The last year saw a dramatic rise in the number of staffing businesses employing a digital transformation strategy, according to Bullhorn‘s 2021 Global Recruitment Insights and Data (GRID), a survey of more than 2,000 recruitment professionals. Forty-three percent of global recruitment firms now have a digital transformation strategy in place, compared to 25 percent a year ago. Eighty-two percent of those firms with a strategy in place (and two-thirds of all respondents) said that COVID-19 directly caused them to adopt or ramp up their digital transformation efforts.
Matt Fischer, President and CTO at Bullhorn, says: “The leading staffing and recruiting firms today are focused on digital transformation, a three-pronged journey that combines the digitization of huge volumes of data with automation and, eventually, artificial intelligence, to unlock new levels of productivity and truly transform the way businesses operate. The challenges facing firms over the last year has underscored the need for this approach.”
Other Key GRID 2021 Findings:
The majority of firms expect revenue to increase in 2021
Firms are largely optimistic about their performance expectations for the year ahead. Seventy-one percent of respondents expect revenue to increase in 2021, and one-fifth of respondents expect revenue to increase by more than 25 percent. Contract/SOW firms have the most positive outlook (75% expect revenue to increase), while 70 percent of temp and perm placement respondents reported expected gains in the year ahead. The size of the company made no difference in revenue expectations.
This is perhaps connected to a strong finish in 2020. While 43 percent of firms said their revenue went down in 2020 compared to 2019, this represents a strong rebound from the first six months of the year. In June of 2020, 67 percent of respondents said their revenue in the first half decreased compared to the previous year.
The impact of COVID-19 on the labor market
Respondents cited the unemployment rate as the largest impact of COVID-19 on the industry in 2021. Additionally, 63 percent of respondents cited COVID-19’s effects on the labor market as a top challenge for 2021, making it the top challenge overall. However, the majority (55%) still believe there is a talent shortage, and 44 percent said it was a top challenge for the year. The continued prominence of the talent shortage amidst high unemployment rates may be due to a lack of qualified talent in specialized industries. Notably, 72 percent of light-industrial staffing firms reported a shortage. Another possible explanation: respondents reported an increase in challenging job requisitions as their number-two client-related challenge this year.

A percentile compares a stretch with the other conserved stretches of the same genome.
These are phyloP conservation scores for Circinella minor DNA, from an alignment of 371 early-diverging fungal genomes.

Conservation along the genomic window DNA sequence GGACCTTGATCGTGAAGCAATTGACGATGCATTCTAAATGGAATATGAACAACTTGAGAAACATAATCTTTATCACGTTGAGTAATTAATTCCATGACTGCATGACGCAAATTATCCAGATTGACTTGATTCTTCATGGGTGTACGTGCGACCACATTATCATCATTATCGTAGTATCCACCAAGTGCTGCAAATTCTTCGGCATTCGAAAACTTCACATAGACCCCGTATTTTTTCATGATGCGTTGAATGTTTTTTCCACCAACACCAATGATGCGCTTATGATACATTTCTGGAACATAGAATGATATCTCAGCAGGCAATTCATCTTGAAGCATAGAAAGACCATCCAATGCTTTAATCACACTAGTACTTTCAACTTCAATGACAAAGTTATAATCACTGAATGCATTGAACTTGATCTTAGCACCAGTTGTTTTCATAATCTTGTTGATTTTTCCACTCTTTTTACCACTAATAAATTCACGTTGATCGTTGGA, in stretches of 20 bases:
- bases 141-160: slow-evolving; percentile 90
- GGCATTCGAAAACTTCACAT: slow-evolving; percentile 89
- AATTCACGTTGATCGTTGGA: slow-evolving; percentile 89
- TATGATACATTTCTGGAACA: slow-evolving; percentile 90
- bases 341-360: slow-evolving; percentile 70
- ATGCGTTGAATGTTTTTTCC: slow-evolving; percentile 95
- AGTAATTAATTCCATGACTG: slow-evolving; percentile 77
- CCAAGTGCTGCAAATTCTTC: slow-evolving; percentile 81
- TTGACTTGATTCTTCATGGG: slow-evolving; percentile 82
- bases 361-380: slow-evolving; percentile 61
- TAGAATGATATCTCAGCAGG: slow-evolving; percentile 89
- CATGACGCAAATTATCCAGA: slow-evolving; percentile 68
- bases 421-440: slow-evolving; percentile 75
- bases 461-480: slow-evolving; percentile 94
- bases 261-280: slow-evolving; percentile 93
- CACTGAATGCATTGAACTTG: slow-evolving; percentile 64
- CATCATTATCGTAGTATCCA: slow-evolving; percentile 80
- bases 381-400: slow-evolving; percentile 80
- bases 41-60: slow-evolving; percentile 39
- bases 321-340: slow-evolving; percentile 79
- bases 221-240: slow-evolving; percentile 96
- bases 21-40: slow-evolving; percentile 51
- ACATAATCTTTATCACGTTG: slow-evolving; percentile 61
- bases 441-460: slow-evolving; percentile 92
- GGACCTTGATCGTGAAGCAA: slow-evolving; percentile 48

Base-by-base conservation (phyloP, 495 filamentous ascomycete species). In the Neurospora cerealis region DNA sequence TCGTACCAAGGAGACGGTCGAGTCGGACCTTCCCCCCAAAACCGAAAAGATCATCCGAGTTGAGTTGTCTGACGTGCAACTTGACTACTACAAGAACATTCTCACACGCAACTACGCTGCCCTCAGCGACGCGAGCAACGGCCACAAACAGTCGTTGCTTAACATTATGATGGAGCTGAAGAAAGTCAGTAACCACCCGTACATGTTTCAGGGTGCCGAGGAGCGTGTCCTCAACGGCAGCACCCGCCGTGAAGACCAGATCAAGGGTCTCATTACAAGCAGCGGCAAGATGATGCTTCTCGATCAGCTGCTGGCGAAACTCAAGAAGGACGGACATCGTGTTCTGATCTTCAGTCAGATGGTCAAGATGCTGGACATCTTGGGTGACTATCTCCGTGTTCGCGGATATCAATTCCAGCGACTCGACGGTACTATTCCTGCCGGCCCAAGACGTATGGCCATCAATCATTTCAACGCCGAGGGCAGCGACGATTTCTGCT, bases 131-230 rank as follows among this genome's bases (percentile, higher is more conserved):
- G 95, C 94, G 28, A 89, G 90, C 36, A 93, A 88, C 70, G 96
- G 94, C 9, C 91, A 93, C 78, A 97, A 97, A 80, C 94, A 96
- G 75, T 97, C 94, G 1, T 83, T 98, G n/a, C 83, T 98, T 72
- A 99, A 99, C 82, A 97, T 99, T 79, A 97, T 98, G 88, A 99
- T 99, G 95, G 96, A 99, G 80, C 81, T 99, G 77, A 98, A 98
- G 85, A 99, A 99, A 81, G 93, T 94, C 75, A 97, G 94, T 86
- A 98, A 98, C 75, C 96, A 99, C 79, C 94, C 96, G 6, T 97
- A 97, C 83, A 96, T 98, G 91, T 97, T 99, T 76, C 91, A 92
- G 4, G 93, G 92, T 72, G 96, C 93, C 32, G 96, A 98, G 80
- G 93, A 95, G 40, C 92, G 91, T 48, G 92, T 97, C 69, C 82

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Candidates and clients still dominate the agenda for 2021
While the industry underwent a lot of change in 2020, the top three priorities for staffing and recruitment businesses remained the same: it’s all about candidates and clients. Candidates and clients account for four of the top five priorities. Fifty-four percent reported candidate acquisition as a top priority of 2021. Winning new clients (45%), candidate engagement (30%), marketing and brand development (22%), and improving client relationships (19%) round out the top five priorities. The biggest debut of the year is optimizing remote work, a top ten-priority that wasn’t on the radar heading into the year.
Remote work is here to stay
When asked about the long-term impact of COVID-19, respondents overwhelmingly pointed to the presence of remote work. Respondents picked the increase in remote jobs as the single-most consequential impact of COVID-19 on the industry (56%) and the increase in remote recruiting (33%) as the most significant impact on how their firm will operate.
Furthermore, 30 percent of respondents say their business will operate entirely remotely in 2021, and 15 percent plan to operate entirely remotely permanently.
Bullhorn’s Global Recruitment Insights and Data research is the result of a global survey conducted among 2,100 recruitment professionals in November and December of 2020. The findings spotlight the industry’s take on the current recruitment landscape—from financial forecasts and top priorities to persistent challenges and emerging technologies.